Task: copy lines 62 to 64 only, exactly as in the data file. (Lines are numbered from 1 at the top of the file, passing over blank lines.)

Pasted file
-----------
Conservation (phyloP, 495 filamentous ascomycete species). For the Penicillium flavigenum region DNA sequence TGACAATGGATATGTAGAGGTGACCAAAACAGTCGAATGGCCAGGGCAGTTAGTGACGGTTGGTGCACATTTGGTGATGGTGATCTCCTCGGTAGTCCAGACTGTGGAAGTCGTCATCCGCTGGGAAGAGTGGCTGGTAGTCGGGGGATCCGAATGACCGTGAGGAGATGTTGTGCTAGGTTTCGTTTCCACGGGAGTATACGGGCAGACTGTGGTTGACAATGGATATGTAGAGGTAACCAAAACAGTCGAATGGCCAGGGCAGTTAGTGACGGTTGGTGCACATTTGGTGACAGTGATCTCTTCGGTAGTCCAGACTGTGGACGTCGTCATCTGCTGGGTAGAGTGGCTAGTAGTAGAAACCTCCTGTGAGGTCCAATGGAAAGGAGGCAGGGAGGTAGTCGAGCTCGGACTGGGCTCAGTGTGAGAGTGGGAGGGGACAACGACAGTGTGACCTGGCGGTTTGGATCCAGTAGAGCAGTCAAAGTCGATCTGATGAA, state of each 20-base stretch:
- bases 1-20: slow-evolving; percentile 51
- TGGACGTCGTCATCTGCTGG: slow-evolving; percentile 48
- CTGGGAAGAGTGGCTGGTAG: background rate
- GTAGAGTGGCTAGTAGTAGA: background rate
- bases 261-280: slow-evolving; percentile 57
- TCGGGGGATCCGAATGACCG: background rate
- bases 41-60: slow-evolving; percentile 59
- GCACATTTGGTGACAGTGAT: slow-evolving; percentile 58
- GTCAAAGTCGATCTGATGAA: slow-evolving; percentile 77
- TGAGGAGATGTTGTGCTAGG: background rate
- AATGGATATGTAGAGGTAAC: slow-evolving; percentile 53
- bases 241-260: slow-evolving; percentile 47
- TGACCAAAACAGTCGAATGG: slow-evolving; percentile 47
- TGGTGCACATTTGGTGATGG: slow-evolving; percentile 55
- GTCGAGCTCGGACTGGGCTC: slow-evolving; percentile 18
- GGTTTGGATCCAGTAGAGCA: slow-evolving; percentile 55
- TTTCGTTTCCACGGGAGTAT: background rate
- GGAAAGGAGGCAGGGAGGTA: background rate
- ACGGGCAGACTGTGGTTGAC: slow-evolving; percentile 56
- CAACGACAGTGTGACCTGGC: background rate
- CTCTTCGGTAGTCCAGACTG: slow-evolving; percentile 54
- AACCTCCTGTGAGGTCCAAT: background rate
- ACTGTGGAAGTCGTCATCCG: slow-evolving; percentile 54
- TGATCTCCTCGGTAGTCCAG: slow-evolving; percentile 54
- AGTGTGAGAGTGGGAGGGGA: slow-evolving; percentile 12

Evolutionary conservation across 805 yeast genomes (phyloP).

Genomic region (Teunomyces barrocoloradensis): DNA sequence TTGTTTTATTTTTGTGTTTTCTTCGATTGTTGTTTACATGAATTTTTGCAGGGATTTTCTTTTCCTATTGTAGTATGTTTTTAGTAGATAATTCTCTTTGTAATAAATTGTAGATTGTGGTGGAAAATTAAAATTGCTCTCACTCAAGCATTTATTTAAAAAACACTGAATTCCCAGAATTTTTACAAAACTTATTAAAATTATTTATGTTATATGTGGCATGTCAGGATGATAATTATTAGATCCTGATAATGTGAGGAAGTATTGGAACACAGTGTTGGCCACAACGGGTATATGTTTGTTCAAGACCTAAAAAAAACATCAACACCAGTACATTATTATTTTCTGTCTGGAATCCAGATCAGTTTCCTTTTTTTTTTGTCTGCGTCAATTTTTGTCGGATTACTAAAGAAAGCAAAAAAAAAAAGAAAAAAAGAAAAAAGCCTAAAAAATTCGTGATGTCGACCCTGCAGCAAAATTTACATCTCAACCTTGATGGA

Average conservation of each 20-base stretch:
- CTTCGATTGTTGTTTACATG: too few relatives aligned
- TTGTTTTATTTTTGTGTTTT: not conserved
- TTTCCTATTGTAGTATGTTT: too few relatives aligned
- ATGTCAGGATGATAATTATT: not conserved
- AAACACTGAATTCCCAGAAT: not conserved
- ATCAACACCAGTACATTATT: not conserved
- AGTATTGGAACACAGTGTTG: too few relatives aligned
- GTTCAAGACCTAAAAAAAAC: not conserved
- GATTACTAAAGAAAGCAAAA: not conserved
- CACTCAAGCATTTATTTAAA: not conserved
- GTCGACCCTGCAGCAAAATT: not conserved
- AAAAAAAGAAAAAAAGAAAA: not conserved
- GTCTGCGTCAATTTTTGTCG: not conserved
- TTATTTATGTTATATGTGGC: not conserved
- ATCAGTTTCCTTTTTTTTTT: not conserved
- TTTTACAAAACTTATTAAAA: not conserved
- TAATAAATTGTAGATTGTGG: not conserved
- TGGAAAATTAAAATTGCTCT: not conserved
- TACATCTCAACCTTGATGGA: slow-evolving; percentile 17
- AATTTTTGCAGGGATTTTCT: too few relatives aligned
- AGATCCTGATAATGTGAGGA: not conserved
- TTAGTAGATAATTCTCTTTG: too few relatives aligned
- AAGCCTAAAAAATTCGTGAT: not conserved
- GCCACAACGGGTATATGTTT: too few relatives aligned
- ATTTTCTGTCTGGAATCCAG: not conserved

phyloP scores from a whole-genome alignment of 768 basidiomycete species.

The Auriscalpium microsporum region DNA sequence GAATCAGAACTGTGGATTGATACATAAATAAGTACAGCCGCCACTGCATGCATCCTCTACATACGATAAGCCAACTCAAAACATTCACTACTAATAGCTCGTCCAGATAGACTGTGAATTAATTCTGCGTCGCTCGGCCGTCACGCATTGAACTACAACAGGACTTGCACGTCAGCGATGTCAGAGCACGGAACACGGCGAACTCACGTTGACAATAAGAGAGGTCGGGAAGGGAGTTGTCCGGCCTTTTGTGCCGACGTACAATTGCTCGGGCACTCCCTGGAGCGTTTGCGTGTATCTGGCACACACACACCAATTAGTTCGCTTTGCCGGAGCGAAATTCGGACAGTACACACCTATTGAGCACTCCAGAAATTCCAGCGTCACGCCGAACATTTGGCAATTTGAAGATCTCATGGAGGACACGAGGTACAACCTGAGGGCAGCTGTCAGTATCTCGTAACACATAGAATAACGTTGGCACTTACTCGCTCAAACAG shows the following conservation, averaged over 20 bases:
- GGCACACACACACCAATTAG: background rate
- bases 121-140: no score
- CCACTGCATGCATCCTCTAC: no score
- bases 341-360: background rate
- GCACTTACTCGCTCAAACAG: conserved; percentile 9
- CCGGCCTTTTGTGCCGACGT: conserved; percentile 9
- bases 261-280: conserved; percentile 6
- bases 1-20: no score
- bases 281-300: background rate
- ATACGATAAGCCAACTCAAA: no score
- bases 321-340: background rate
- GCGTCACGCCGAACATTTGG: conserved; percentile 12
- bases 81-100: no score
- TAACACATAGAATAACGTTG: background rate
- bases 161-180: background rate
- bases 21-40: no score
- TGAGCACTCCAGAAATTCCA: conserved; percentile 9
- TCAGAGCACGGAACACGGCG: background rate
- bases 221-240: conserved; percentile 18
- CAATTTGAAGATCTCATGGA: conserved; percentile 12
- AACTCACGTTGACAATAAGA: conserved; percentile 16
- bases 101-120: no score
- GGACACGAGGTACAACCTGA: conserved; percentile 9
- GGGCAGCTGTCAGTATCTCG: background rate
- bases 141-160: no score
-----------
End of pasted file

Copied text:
- CCGGCCTTTTGTGCCGACGT: conserved; percentile 9
- bases 261-280: conserved; percentile 6
- bases 1-20: no score